>
> I'm not sure I've got this right.
> Are you suggesting that by default, names should have 7 digits?
>
>
> > so I'm guessing it may make more people unhappy than other
> > people happy if we change this now, after close to 23 years  .. ??
>
> I would probably be in the less enthusiastic group.
> I take the view that quantile naming is mainly a convenience, for
> summary-style output.
>
> And on that basis, I would say the current behaviour is about right.
> Anyone looking for high precision, should probably compute their own
> quantile names.
>
>
> Also, expanding on an earlier point.
> The value was 975.025, so a label of "97.5%" could still cause problems.
> Increasing the precision doesn't necessarily fix this sort of problem.
> But rather, increases the complexity of the output, beyond what
> "97.5%" of users would ever want...
>
>
> B.

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Re: quantile() names

Martin Maechler
In reply to this post by Martin Maechler
Getting back to this after 3 months :

>>>>> Martin Maechler
>>>>>     on Wed, 16 Dec 2020 11:13:32 +0100 writes:

>>>>> Gabriel Becker
>>>>>     on Mon, 14 Dec 2020 13:23:00 -0800 writes:

    >> Hi Edgar, I certainly don't think quantile(x, .975) should
    >> return 980, as that is a completely wrong answer.

    >> I do agree that it seems like the name is a bit
    >> offputting. I'm not sure how deep in the machinery you'd
    >> have to go to get digits to no effect on the names (I
    >> don't have time to dig in right this second).

    >> On the other hand, though, if we're going to make the
    >> names not respect digits entirely, what do we do when
    >> someone does quantile(x, 1/3)? That'd be a bad time had by
    >> all without digits coming to the rescue, i think.

    >> Best, ~G

    > and now we read more replies on this topic without anyone looking at
    > the pure R source code which is pretty simple and easy.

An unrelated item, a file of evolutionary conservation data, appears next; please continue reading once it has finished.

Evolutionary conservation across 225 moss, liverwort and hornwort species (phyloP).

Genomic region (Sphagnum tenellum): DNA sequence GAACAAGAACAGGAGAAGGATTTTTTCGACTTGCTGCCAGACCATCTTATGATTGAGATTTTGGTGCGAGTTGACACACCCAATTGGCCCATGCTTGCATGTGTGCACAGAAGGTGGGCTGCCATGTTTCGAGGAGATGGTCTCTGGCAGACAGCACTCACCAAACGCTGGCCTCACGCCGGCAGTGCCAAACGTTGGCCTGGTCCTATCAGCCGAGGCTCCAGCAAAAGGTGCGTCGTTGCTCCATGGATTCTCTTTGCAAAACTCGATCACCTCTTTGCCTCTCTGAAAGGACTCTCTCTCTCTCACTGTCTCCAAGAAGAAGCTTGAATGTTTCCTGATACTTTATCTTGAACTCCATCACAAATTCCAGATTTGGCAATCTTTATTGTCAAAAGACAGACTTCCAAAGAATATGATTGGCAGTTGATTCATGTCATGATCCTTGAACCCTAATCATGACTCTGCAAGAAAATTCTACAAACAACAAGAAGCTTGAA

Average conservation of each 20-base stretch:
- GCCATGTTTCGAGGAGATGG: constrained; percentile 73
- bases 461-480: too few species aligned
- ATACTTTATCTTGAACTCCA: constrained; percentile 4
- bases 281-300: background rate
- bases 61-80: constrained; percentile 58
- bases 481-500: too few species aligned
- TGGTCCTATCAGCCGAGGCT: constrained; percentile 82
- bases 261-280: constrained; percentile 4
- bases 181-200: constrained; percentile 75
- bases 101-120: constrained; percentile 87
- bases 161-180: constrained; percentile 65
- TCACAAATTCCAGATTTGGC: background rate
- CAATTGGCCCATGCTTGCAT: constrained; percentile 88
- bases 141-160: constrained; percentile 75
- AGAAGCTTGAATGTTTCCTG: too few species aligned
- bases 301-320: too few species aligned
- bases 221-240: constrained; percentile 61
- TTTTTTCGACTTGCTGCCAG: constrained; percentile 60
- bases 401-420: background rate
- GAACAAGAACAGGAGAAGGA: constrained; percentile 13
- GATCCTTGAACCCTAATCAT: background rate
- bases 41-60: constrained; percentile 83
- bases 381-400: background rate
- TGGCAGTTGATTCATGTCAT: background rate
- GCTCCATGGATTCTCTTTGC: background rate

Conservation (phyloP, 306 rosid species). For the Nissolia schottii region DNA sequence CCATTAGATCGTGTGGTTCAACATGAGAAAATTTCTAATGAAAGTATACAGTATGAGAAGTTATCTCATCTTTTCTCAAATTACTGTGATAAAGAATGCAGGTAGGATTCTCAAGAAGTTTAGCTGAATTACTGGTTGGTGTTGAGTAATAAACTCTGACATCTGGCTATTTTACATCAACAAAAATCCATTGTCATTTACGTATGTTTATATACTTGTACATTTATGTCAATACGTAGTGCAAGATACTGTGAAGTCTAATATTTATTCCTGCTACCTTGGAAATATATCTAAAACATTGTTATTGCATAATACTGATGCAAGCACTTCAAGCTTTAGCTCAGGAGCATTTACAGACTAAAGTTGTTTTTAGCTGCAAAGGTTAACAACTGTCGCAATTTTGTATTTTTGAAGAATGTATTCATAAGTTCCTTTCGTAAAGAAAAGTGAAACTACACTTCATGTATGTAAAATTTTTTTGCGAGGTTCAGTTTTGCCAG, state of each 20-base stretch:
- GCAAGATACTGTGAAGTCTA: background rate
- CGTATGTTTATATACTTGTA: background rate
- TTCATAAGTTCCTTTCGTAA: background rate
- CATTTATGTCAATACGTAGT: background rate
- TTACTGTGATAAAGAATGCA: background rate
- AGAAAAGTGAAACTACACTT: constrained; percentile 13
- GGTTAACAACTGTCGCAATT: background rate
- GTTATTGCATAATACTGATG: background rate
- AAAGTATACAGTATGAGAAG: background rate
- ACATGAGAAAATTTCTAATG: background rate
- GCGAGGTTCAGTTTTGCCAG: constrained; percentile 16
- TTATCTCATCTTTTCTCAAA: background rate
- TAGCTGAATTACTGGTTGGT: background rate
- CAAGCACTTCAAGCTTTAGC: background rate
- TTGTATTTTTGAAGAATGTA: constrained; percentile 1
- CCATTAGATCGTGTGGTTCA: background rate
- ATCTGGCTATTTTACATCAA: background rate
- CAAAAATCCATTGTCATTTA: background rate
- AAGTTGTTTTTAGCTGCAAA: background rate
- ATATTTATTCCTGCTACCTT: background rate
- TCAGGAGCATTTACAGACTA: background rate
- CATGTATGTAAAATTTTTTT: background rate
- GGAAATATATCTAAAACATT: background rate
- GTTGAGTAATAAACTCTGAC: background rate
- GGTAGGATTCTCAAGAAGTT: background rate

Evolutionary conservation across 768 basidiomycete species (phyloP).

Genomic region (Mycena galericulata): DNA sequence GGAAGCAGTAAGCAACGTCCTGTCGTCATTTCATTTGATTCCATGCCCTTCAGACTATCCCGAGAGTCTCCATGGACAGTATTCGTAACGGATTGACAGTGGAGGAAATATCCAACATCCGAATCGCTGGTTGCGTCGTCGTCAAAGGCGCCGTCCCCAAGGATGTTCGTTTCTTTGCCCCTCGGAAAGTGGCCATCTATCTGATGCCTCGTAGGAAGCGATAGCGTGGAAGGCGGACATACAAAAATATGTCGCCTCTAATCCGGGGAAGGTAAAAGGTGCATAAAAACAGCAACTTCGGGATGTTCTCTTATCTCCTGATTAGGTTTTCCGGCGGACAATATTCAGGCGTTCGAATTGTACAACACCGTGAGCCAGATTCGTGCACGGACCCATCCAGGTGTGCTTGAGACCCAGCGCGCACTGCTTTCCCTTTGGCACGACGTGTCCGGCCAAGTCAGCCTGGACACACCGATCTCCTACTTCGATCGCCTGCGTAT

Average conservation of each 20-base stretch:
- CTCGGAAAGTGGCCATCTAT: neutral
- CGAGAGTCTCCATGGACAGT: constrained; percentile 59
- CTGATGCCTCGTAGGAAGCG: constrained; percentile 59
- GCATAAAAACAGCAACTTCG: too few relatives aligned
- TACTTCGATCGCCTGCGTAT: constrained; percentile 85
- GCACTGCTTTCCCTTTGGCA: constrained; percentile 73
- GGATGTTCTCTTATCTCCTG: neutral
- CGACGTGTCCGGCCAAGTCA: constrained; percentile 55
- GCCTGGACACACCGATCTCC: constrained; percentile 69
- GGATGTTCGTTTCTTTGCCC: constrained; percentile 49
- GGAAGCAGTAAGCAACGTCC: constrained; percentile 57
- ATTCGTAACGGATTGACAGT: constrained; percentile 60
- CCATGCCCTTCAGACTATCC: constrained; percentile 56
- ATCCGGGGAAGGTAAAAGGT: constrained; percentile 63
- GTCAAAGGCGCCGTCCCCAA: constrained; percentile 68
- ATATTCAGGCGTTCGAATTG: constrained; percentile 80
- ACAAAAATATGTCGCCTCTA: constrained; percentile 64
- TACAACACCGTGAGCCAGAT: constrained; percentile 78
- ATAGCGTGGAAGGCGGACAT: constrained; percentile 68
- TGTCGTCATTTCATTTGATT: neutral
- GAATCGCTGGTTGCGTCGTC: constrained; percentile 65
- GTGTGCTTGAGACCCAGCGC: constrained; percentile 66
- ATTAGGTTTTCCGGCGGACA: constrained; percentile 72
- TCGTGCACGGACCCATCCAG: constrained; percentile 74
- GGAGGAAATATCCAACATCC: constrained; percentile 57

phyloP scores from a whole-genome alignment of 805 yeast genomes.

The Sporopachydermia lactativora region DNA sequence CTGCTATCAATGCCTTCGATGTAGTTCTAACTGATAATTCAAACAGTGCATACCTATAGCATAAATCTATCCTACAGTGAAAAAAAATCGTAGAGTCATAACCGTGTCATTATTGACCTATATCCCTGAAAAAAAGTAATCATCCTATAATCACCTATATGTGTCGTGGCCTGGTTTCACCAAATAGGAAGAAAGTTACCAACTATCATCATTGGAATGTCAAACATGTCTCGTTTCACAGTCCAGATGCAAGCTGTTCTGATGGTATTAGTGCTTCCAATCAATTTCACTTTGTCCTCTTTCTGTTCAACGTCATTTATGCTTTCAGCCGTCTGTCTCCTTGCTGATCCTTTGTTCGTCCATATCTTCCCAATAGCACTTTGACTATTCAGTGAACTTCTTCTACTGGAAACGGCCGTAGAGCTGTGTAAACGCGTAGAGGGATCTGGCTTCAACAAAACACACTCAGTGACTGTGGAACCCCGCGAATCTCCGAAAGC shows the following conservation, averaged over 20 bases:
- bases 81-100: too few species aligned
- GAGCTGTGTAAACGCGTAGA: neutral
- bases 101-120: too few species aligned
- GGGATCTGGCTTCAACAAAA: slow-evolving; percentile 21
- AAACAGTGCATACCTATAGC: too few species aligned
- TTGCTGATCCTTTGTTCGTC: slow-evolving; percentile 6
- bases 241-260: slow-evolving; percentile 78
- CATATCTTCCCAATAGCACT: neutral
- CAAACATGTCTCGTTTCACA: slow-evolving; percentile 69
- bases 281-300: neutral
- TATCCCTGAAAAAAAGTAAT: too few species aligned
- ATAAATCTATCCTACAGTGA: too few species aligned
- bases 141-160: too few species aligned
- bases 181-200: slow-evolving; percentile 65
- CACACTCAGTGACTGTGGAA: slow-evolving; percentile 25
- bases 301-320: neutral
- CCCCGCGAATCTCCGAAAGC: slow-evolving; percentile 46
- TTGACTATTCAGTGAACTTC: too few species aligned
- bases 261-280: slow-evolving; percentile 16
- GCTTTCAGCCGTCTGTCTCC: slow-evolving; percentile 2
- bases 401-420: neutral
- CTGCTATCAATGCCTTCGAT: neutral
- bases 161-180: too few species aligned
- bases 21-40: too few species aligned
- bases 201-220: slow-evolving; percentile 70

> Instead, people do experiments and take time to muse about their findings..

    > Honestly, I'm disappointed: I've always thought that if you
    > *write* on R-devel, you should be able to figure out a few
    > things yourself before that..

    > It's not rocket science to see/know that you need to quickly look at
    > the quantile.default() method function and then to note
    > that it's  format_perc(.) which is used to create the names.

    > Almost surely, I've been a bit envolved in creating parts of
    > this and probably am responsible for the current default
    > behavior.

    > ....
    > ....(sounds of digging) ...
    > ....
    > ....
    > ....
    > ....
    > ....
    > ....

    --> Yes:

    > ------------------------------------------------------------------------
    > r837 | maechler | 1998-03-05 12:20:37 +0100 (Thu, 05. Mar 1998) | 2 Zeilen
    > Geänderte Pfade:
    > M /trunk/src/library/base/R/quantile
    > M /trunk/src/library/base/man/quantile.Rd

    > fixed names(.) construction
    > ------------------------------------------------------------------------

    > With this diff  (my 'svn-diffB -c837 quantile') :
    > Index: quantile
    > ===================================================================
    > 21c21,23
    > < names(qs) <- paste(round(100 * probs), "%", sep = "")
    > ---
    >>        names(qs) <- paste(formatC(100 * probs, format= "fg", wid=1,
    >>                          dig= max(2,.Options$digits)),
    >> "                        %", sep = "")

    > -----------------------------------------------------------------
    > so this was before this was modularized into the format_perc()
    > utility and quite a while before R 1.0.0 ....

    > Now, 22.8 years later, I do think that indeed it was not
    > necessarily the best idea to make the names() construction depend  on the
    > 'digits' option entirely and just protect it by using at least 2 digits.

    > What I think is better is to

    > 1) provide an optional argument   'digits = 7'
    > back compatible w/ default getOption("digits")

    > 2) when used, check that it is at least '1'

    > But then some scripts / examples of some people *will* change
    > ..., e.g., because they preferred to have a global setting of digits=5

    > so I'm guessing it may make more people unhappy than other
    > people happy if we change this now, after close to 23 years  .. ??

    > Martin

I had more thoughts about this, and noticed that not one example
or test in base R  plus Recommended packages was changed, so
I've now committed the above change.

NEWS entry

    • The names of quantile()'s result no longer depend on the global
      getOption("digits"), but quantile() gets a new optional argument
      digits = 7 instead.

Martin


--
Martin Maechler
ETH Zurich  and  R Core team


    >> On Mon, Dec 14, 2020 at 11:55 AM Merkle, Edgar
    >> C. <[hidden email]> wrote:

    >>> All,
    >>>
    >>> Consider the code below
    >>>
    >>> options(digits=2)
    >>> x <- 1:1000
    >>> quantile(x, .975)

    >>> The value returned is 975 (the 97.5th percentile), but
    >>> the name has been shortened to "98%" due to the digits
    >>> option. Is this intended? I would have expected the name
    >>> to also be "97.5%" here. Alternatively, the returned
    >>> value might be 980 in order to match the name of "98%".
    >>>
    >>> Best, Ed
    >>>